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Some Notes on Marshallian Supply Functions

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  • Panico, Carlo
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    Abstract

    This paper argues, in opposition to P. A. Samuelson, that Piero Sraffa's 1920s contribution to the "cost controversy" pleaded for abandoning the Marshallian approach in favor of a simultaneous determination of all prices. His critique distinguished those Marshallian supply functions lacking rigorous foundations from those based on sound arguments, pointing out the validity of some nonconstant cases and focusing on the analysis of the conditions that make the ceteris paribus assumption legitimate when the effects of variable returns cannot be neglected, rather than on the negligible size of these returns or on "pure rhetoric," as Samuelson suggests. Sraffa's critique was soon misinterpreted along lines similar to those followed by Samuelson. Copyright 1991 by Royal Economic Society.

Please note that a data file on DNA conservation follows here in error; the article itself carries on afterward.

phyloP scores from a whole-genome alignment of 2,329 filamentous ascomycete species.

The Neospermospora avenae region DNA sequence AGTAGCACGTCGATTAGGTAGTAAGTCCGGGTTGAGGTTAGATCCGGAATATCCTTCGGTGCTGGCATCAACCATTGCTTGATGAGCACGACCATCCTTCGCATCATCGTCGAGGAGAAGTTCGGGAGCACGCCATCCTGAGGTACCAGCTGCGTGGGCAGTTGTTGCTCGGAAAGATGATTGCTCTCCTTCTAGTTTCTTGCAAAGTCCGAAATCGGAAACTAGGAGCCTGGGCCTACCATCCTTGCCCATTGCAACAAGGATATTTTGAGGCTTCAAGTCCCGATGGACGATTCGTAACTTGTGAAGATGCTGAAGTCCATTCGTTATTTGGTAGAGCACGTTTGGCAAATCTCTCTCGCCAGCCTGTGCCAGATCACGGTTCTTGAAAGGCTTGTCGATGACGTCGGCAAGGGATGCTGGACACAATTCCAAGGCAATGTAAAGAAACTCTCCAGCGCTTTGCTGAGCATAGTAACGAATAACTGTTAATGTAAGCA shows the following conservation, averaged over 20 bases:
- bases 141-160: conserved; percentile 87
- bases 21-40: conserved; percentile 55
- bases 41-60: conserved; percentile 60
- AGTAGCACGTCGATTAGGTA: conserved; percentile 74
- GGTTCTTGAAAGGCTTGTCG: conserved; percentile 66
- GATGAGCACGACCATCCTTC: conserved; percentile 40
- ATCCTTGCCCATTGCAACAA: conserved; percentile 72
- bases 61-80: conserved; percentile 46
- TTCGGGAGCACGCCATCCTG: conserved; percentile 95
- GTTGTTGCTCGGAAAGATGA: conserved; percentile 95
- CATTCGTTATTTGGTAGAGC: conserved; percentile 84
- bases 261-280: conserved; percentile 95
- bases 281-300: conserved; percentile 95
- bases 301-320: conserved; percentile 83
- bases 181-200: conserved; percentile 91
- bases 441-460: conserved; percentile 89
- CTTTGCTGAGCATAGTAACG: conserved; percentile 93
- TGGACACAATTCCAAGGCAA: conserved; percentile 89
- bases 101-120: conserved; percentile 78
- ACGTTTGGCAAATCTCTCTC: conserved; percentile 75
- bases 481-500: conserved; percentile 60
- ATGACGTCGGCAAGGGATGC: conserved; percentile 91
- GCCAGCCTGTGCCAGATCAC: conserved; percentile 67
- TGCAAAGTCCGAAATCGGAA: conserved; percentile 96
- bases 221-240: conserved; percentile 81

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    Bibliographic Info

    Article provided by Royal Economic Society in its journal The Economic Journal.

    Volume (Year): 101 (1991)
    Issue (Month): 406 (May)
    Pages: 557-69

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    Handle: RePEc:ecj:econjl:v:101:y:1991:i:406:p:557-69

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    Cited by:
    1. Giuseppe Freni, 2001. "Sraffa's early contribution to competitive price theory," The European Journal of the History of Economic Thought, Taylor & Francis Journals, vol. 8(3), pages 363-390.
    2. Cavalieri, Duccio, 2001. "On Some Controversial Aspects of Sraffa's Theoretical System in the Second Half of the 1920s," MPRA Paper 43737, University Library of Munich, Germany.
    3. Rodolfo Signorino, 2000. "Method and analysis in Piero Sraffa's 1925 critique of Marshallian economics," The European Journal of the History of Economic Thought, Taylor & Francis Journals, vol. 7(4), pages 569-594.
    4. Arrigo Opocher, 2003. "'Interrelated prices' and Sraffa's critique of partial equilibrium," The European Journal of the History of Economic Thought, Taylor & Francis Journals, vol. 10(3), pages 479-496.
    5. Maria Cristina Marcuzzo, 2003. "Joan Robinson and the three cambridge revolutions," Review of Political Economy, Taylor & Francis Journals, vol. 15(4), pages 545-560.

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